Some examples of moral dilemmas contemplating beneficence and Nonmaleficence have to do with everyday nursing responsibilities, and others are not so common and can be quite complex.

  • Administration of Medications: Nurses may find themselves dealing with uncertainty when administering medications with potential adverse effects or complications. They must balance the therapeutic advantages (beneficence) of the medication against the adverse secondary effects it may cause (Nonmaleficence), considering the patient's condition, preferences, and informed consent.
  • Resource Allocation: In situations of limited resources, such as organ transplantation or critical care beds, nurses may find themselves in frustrating and disconcerting situations when determining how to distribute resources fairly. They must consider the principle of Nonmaleficence in making decisions that minimize harm and suffering and maximize beneficial impact for the greatest number of patients.
  • Pain Management: For patients experiencing severe pain with a terminal illness, opioids may be the only effective option to relieve extreme pain. On the other hand, opioids can also result in addiction and even death. The healthcare team has to carefully ponder the relief and the risks and explain them clearly to the patient. Nonmaleficence Nursing - NurseStudy.Net

Nurses face many cases in their daily practice where the line is blurred, either because the harm and the benefit are close to equaling each other, because the outcome of treatment cannot be guaranteed, or because of opposing views and beliefs.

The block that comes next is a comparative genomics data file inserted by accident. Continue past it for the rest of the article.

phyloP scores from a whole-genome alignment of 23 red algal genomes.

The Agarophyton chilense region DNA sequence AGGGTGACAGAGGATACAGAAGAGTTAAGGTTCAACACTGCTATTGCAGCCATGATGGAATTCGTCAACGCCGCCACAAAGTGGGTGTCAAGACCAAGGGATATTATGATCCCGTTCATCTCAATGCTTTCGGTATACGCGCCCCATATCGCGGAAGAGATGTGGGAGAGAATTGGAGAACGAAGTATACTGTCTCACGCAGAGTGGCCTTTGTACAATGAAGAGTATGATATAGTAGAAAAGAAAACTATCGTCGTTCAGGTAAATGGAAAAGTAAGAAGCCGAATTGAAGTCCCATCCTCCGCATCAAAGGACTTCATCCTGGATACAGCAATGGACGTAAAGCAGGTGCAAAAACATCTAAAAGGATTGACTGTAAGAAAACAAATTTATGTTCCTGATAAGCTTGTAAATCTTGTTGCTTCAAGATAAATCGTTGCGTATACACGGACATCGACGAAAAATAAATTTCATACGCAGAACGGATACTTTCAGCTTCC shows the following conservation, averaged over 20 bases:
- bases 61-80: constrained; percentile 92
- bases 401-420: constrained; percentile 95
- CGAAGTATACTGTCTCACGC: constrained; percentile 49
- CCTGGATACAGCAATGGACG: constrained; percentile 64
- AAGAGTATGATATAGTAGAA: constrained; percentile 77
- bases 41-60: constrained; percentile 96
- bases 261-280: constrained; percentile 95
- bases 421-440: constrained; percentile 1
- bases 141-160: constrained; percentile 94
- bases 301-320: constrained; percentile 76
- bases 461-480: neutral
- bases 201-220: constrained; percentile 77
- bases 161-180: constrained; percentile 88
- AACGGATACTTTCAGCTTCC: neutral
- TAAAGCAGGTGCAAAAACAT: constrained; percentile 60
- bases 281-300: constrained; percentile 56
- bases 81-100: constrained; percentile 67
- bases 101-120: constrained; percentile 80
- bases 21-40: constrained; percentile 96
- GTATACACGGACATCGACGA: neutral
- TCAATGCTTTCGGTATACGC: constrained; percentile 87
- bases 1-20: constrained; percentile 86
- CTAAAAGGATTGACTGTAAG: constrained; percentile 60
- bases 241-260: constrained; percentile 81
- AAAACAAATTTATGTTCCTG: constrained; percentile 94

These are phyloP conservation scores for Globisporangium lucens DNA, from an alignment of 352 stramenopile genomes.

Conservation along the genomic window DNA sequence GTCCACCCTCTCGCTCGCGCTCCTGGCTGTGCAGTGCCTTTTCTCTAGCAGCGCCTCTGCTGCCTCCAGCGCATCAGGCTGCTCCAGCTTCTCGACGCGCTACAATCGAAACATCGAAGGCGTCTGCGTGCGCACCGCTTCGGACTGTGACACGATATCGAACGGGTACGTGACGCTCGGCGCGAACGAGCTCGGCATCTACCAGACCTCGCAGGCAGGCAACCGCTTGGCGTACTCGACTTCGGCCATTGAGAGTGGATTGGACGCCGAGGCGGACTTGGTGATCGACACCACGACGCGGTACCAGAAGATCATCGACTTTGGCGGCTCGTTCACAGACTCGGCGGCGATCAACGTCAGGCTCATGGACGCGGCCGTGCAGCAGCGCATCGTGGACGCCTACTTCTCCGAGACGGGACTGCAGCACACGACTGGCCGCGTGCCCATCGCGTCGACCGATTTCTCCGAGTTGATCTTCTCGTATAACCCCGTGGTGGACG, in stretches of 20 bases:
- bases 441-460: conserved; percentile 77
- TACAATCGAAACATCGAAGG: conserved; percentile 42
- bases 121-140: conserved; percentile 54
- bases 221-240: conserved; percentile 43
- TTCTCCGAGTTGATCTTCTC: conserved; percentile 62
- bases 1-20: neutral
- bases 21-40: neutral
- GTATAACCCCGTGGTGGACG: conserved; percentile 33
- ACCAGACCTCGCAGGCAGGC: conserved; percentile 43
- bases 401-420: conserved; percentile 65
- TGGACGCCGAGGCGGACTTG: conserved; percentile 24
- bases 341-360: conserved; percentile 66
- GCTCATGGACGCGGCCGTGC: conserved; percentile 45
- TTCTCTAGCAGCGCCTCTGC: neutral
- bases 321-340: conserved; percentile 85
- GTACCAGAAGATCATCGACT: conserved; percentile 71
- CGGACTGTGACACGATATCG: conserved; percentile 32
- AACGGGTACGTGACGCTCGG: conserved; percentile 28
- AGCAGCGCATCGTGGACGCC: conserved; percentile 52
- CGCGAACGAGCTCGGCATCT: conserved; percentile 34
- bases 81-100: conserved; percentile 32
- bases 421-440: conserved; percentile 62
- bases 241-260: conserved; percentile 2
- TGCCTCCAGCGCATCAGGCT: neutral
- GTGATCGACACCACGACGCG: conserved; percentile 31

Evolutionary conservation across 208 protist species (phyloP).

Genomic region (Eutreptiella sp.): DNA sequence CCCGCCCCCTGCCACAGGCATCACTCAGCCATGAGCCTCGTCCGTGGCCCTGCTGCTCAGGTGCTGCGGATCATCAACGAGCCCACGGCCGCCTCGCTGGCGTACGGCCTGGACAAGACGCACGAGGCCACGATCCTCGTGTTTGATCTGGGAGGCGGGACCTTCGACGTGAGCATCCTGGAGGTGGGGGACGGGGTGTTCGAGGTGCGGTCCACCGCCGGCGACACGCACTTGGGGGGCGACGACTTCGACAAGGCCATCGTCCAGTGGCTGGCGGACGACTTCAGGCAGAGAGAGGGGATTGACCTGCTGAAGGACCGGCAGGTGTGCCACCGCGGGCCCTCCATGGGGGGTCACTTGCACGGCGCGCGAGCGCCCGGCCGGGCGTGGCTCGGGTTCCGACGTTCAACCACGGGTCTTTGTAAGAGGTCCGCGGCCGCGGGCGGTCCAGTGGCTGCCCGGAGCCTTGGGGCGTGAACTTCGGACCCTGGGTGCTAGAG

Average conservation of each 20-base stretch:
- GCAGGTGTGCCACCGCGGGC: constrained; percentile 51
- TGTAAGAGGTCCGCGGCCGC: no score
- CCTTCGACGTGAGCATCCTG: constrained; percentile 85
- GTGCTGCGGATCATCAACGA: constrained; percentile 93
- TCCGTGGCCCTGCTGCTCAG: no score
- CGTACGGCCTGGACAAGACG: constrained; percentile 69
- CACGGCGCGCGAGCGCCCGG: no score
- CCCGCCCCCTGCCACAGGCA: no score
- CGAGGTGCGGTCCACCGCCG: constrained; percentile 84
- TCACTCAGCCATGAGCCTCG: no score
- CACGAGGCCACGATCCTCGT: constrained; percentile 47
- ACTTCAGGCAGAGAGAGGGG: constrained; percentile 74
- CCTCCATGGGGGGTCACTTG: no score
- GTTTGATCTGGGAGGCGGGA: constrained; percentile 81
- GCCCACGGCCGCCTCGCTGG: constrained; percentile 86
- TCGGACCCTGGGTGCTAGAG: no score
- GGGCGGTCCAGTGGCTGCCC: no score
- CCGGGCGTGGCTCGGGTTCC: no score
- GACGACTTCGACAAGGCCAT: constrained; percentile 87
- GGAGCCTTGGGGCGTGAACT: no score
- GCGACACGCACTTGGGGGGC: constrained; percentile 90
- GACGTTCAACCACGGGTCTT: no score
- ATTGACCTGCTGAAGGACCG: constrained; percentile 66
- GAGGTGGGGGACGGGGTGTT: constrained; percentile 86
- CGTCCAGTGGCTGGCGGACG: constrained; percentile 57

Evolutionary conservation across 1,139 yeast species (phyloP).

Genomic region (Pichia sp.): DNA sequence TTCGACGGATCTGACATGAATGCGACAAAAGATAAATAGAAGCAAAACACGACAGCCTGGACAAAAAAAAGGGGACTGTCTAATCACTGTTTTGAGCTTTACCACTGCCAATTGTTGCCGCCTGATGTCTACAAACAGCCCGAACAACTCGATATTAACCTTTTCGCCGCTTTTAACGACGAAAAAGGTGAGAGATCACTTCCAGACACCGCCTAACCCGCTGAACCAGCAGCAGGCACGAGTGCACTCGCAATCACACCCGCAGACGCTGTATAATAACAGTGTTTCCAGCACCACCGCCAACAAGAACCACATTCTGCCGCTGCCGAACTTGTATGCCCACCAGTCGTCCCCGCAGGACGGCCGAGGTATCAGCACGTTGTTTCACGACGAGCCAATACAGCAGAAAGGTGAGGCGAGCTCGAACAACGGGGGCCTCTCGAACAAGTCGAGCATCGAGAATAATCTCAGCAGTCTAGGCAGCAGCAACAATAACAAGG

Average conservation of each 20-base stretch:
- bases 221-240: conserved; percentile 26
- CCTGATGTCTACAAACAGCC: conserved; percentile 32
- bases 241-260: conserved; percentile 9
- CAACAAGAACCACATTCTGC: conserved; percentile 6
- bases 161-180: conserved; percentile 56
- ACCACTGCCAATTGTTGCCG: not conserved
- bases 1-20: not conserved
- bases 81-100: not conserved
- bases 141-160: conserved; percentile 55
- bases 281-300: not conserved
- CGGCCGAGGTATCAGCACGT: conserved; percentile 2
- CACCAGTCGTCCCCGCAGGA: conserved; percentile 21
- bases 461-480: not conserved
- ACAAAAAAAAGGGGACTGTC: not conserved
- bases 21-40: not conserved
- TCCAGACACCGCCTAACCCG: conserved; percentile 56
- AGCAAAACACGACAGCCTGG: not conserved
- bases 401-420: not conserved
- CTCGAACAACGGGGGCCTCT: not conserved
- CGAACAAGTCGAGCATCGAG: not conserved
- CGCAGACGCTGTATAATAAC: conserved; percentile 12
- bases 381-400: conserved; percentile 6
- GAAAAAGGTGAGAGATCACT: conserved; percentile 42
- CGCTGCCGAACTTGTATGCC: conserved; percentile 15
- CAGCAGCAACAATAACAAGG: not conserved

Intercultural misunderstandings, involving some of the most perplexing dilemmas, can harness deeper understanding and broader perspectives from consideration of both beneficence and Nonmaleficence, as well as patient autonomy.  

A True Story

A prize-winning true story narrative, "The Spirit Catches You, and You Fall Down" by Anne Fadiman, vividly portrays the suffering of an epileptic Hmong child and her family and the baffling situation for the American healthcare team due to clashing ways of thinking regarding epilepsy, accentuated by the lack of cross-cultural understanding and communication. The doctors and nurses earnestly tried to provide the very highest standard of care (beneficence) but did not understand the family's traditions and point of view, and despite many efforts, the cultural barriers were not successfully addressed, ending up in non-compliance in the treatment, as well as the anguish of forced separation of the child from her family. This harmful experience might have been avoided or lessened with the application of the principle of Nonmaleficence in the form of cultural competence. This book made a breakthrough in the development and awareness of cultural competence in multicultural contexts.

The case highlights the need for healthcare professionals to approach patients with empathy, cultural humility, and a willingness to engage in meaningful dialogue. By understanding and respecting the cultural beliefs and practices of their patients, healthcare providers can better navigate the complexities of Nonmaleficence and deliver care that is truly patient-centered and ethically sound.

Read our article about the ban on noncompetes, which frees up healthcare professionals to take control of their careers and ultimately, destinies.

Crystal Shoaie
Blog published on:
May 31, 2023

Meet Crystal, a contributing copywriter for Nursa who specializes in writing topics that help nursing professionals navigate the world of finances, education, licensing, compliance, equality, and ideal locations for per diem jobs.